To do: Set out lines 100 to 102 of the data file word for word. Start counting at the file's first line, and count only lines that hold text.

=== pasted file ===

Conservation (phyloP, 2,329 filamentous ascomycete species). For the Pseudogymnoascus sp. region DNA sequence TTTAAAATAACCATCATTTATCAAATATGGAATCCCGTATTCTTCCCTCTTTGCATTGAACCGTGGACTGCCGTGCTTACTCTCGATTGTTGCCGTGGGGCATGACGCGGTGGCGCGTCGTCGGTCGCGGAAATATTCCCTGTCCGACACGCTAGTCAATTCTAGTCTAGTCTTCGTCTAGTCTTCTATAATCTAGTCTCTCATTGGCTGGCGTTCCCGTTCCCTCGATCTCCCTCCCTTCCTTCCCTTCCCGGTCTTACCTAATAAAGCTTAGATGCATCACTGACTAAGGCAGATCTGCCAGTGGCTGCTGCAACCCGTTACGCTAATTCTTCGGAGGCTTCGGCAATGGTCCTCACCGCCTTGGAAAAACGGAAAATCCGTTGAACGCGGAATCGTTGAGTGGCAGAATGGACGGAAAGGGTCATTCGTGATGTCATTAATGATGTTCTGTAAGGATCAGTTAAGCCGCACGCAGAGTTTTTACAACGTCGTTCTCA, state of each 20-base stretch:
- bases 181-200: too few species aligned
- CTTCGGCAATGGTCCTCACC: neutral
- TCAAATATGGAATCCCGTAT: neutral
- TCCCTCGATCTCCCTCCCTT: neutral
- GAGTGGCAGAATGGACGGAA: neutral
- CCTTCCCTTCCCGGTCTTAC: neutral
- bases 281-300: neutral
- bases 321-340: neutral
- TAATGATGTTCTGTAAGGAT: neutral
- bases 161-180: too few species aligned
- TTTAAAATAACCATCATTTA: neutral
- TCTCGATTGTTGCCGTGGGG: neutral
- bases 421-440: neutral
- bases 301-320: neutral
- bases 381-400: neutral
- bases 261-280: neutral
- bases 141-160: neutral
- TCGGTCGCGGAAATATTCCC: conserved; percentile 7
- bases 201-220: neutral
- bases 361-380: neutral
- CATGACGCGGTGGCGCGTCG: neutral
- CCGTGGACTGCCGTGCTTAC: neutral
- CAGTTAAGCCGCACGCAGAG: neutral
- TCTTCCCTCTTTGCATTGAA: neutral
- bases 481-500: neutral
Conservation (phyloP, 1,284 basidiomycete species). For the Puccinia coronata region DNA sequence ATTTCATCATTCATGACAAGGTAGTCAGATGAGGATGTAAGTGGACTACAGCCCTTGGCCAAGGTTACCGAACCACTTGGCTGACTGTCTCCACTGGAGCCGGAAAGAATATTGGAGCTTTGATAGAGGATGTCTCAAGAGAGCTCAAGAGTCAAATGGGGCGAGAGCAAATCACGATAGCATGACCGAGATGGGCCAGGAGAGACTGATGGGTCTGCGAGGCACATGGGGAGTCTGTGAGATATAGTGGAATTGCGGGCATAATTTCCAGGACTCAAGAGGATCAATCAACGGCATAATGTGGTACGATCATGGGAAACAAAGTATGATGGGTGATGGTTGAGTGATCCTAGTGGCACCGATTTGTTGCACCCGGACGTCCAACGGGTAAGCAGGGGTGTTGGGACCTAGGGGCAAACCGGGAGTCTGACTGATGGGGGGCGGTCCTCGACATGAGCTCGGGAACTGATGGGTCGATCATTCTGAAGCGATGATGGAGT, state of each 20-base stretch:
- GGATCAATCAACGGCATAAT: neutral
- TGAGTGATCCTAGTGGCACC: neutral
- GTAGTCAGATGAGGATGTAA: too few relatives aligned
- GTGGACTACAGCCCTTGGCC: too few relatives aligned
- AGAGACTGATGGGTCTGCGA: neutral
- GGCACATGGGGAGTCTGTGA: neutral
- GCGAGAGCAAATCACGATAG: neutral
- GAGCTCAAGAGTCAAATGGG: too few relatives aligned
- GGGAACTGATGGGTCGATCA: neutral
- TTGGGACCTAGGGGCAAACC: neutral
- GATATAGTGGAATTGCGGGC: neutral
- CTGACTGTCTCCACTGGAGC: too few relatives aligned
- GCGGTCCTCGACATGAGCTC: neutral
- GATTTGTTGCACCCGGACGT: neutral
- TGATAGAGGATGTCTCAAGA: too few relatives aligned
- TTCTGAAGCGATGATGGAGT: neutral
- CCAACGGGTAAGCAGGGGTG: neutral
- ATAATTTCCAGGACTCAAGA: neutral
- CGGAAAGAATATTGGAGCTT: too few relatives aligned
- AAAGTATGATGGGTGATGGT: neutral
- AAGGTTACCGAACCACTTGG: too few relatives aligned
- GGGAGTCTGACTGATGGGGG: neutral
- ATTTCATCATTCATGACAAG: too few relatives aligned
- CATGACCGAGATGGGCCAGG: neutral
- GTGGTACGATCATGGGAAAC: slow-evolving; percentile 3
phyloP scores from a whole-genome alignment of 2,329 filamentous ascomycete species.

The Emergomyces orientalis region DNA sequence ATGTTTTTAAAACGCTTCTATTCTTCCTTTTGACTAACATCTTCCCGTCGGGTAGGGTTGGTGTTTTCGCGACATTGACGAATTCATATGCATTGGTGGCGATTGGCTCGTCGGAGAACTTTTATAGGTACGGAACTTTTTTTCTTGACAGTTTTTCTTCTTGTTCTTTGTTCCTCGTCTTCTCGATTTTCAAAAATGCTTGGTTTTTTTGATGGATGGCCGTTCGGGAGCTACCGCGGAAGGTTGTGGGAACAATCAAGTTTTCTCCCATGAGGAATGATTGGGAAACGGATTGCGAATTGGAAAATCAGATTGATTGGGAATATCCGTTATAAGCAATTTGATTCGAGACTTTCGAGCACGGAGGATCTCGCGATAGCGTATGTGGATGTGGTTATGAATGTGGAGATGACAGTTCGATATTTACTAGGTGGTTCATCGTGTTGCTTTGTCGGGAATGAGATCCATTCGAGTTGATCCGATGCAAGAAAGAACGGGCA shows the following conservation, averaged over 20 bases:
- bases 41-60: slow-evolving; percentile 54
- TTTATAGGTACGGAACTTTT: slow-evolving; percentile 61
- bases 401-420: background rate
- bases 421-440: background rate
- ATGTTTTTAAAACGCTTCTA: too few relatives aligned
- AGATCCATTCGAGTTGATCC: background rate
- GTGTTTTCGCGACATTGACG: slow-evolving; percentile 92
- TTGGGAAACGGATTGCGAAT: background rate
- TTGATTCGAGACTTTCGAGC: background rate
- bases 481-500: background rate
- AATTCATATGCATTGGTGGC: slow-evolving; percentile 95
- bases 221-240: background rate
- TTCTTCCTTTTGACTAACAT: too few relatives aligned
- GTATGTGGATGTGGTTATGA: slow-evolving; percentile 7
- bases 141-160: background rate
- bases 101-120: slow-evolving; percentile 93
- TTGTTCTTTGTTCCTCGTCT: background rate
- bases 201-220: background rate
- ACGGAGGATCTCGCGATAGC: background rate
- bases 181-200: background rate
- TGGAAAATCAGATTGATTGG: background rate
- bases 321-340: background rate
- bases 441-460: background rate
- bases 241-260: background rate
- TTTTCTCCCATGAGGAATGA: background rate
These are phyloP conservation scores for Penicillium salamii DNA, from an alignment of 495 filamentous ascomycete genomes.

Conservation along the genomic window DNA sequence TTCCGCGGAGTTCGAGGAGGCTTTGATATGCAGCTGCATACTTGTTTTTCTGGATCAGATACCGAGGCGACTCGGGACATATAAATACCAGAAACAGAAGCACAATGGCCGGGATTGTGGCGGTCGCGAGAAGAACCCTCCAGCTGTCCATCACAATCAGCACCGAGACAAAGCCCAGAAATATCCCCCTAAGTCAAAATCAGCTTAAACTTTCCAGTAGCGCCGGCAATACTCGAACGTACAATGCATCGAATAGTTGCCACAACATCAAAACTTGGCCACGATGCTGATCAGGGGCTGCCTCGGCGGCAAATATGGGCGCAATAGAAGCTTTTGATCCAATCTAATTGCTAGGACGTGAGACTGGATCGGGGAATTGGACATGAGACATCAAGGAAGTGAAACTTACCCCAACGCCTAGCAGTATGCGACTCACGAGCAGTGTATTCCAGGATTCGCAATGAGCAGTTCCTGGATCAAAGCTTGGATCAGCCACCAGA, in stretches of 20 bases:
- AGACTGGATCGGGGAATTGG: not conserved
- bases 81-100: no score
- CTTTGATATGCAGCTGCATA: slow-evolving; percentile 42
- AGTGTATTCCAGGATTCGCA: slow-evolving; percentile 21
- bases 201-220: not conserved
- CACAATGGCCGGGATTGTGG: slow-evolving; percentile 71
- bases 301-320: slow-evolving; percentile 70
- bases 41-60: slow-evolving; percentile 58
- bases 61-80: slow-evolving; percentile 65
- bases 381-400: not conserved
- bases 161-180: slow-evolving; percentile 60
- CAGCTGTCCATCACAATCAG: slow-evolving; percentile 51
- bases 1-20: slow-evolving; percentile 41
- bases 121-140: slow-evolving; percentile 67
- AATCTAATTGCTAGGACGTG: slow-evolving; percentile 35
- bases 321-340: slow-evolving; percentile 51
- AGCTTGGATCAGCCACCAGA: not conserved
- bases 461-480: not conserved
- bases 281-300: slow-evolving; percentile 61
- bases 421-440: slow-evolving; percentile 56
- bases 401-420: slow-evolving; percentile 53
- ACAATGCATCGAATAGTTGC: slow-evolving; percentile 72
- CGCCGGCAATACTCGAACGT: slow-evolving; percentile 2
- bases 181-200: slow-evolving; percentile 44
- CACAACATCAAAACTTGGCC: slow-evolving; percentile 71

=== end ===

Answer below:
- bases 281-300: slow-evolving; percentile 61
- bases 421-440: slow-evolving; percentile 56
- bases 401-420: slow-evolving; percentile 53